Carlson’s journey takes us to classrooms and laboratories at the University of New Hampshire where scientists teach her the facts of climate change and the scientific method for asking her question.
Carlson peeks inside sugar maple cells, learns how trees turn sunlight into sugar, and watches as her trees respond to drought, changing seasons, forest fire smoke, heat waves and cold so deep one tree explodes. She coaxes scientists to focus their tools on the sugar maple, to help her examine the trees with satellite imagery, scanning electron microscopes, and high performance liquid chromatography.
Carlson asks intriguing questions. What makes the sap run up a tree? How come the maples don’t blow up when they break water molecules apart to make sugar? And what is putting black goo on the syrup filters in sugar houses all across maple country? Carlson doesn’t offer any easy answers. Her writing and photographs are extraordinary.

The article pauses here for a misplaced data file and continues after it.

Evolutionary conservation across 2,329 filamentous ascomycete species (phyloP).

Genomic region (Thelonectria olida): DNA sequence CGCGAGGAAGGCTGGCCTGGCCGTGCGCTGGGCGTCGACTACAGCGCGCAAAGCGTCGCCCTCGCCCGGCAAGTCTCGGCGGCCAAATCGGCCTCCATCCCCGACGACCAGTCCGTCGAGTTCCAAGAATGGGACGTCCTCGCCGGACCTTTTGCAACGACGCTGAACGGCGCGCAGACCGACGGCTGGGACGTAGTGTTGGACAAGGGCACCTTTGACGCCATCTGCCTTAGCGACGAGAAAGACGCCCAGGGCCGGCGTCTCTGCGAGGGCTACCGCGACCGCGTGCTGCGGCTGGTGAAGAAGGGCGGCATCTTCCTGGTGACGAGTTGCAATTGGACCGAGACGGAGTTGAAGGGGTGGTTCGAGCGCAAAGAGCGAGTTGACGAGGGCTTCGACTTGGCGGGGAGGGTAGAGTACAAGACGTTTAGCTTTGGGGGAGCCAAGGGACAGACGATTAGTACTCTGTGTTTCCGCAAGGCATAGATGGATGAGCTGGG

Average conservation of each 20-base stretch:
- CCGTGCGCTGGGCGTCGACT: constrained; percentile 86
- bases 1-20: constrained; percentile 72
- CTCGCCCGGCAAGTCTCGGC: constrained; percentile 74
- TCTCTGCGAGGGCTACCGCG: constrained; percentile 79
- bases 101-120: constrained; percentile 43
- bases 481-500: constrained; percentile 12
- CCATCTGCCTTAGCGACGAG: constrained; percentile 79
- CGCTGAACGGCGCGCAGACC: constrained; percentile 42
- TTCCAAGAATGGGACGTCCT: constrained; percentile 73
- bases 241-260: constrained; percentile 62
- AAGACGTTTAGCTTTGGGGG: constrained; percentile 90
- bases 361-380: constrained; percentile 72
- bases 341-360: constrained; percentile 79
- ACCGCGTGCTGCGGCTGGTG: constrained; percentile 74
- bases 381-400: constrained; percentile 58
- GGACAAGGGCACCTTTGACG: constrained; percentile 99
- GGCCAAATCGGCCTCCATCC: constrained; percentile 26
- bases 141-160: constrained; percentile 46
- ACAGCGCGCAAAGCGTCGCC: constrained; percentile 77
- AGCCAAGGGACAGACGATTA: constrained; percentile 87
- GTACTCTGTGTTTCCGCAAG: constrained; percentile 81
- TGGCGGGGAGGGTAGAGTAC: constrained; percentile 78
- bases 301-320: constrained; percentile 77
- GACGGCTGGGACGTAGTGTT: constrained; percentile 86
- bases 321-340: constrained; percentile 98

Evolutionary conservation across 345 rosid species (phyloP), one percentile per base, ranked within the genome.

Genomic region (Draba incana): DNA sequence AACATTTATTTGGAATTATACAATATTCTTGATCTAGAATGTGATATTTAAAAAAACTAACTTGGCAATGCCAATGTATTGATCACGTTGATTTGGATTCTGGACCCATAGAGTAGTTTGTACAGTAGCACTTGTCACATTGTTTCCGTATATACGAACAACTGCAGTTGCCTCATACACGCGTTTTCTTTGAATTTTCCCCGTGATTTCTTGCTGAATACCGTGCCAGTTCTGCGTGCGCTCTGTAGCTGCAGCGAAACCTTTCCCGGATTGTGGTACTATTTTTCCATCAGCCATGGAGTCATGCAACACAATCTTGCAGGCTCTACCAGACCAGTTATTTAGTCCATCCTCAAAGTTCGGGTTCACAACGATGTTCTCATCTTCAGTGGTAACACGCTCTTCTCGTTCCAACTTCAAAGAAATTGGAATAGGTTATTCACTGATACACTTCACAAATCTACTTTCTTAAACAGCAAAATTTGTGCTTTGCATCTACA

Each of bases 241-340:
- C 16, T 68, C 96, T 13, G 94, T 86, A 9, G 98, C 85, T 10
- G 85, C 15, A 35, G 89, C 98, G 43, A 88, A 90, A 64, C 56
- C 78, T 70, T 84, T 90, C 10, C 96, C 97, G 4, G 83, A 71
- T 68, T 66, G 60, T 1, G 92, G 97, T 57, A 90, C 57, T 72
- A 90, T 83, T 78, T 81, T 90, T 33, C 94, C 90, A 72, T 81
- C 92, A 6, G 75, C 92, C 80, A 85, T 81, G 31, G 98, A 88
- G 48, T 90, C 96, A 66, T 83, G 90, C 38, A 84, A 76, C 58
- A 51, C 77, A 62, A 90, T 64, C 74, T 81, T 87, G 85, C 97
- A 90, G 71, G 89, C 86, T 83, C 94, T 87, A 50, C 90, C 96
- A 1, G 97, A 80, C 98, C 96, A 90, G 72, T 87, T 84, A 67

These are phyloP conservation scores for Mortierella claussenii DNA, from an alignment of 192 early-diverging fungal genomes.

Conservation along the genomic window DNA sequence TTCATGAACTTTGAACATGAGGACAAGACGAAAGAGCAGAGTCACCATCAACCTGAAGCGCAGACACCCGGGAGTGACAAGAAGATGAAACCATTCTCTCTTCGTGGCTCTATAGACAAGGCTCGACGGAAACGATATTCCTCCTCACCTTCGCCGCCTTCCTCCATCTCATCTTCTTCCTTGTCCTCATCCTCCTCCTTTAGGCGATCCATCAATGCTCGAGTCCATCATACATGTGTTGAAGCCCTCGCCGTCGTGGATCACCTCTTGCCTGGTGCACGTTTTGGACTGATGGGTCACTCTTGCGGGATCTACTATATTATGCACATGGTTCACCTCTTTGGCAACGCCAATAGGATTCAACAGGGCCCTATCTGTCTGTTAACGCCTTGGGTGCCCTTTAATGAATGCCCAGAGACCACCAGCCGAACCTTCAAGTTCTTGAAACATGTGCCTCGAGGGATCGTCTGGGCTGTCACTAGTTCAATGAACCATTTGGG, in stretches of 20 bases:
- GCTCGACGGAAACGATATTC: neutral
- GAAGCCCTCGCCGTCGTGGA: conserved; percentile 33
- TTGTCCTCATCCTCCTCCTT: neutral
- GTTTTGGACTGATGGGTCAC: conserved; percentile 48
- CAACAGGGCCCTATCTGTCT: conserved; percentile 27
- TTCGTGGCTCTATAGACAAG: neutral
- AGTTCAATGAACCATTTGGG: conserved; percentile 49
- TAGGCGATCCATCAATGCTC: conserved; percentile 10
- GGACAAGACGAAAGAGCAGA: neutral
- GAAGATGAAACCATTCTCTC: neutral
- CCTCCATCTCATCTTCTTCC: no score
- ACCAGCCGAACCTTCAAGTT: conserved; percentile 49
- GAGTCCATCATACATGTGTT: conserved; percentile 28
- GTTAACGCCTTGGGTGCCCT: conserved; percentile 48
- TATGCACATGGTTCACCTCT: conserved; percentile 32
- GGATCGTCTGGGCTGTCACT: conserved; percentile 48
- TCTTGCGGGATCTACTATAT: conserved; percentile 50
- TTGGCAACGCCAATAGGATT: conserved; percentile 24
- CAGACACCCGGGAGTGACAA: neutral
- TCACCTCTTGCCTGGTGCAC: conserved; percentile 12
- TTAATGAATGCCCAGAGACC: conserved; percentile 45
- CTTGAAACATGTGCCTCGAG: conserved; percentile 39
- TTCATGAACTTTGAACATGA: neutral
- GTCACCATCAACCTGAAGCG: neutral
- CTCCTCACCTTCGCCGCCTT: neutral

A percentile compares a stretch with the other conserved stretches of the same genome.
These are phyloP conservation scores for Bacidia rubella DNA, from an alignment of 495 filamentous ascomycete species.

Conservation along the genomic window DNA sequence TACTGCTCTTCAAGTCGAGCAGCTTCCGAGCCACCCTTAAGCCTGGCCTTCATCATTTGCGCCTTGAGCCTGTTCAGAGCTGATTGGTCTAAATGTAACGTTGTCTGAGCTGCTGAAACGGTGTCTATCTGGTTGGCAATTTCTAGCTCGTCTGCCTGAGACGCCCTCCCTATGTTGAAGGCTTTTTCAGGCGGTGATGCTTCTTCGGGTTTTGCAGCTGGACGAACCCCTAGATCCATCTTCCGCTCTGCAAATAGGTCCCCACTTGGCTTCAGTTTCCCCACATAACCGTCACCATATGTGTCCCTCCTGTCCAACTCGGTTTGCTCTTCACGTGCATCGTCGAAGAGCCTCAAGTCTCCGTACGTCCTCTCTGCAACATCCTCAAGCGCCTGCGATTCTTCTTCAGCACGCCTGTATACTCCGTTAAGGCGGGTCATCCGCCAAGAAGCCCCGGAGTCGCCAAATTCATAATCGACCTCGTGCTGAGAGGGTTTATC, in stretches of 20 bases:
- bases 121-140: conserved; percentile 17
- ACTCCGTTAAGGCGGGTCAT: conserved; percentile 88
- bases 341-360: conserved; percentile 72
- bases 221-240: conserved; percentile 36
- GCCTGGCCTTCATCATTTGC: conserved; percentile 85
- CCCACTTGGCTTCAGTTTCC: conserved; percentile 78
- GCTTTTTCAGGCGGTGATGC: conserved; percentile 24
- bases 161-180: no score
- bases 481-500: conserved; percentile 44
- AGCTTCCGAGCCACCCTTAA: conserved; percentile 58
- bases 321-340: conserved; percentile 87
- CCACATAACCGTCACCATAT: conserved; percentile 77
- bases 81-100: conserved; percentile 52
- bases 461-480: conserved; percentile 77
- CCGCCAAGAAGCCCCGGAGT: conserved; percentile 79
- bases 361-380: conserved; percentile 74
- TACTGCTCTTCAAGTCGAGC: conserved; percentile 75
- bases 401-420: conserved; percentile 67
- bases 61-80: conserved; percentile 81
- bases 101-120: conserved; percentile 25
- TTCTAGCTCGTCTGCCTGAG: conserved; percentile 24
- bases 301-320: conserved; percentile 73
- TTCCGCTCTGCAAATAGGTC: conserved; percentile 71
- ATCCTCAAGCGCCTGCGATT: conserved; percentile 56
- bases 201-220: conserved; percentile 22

10 graphs and images, 30 photos
$9.95 on Amazon.com
Dr. Carlson is a member of the New Hampshire Maple Producers Association. In 2017, 24 sugar producers are collecting sap for her ongoing study of stress in sugar maples. Carlson lives in Sandwich, NH, with her husband Rudy, Teddy the black Labrador sap retriever, and Phineas the cat, all of whom join this story of science and sugar.
Contact Carlson at firstname.lastname@example.org.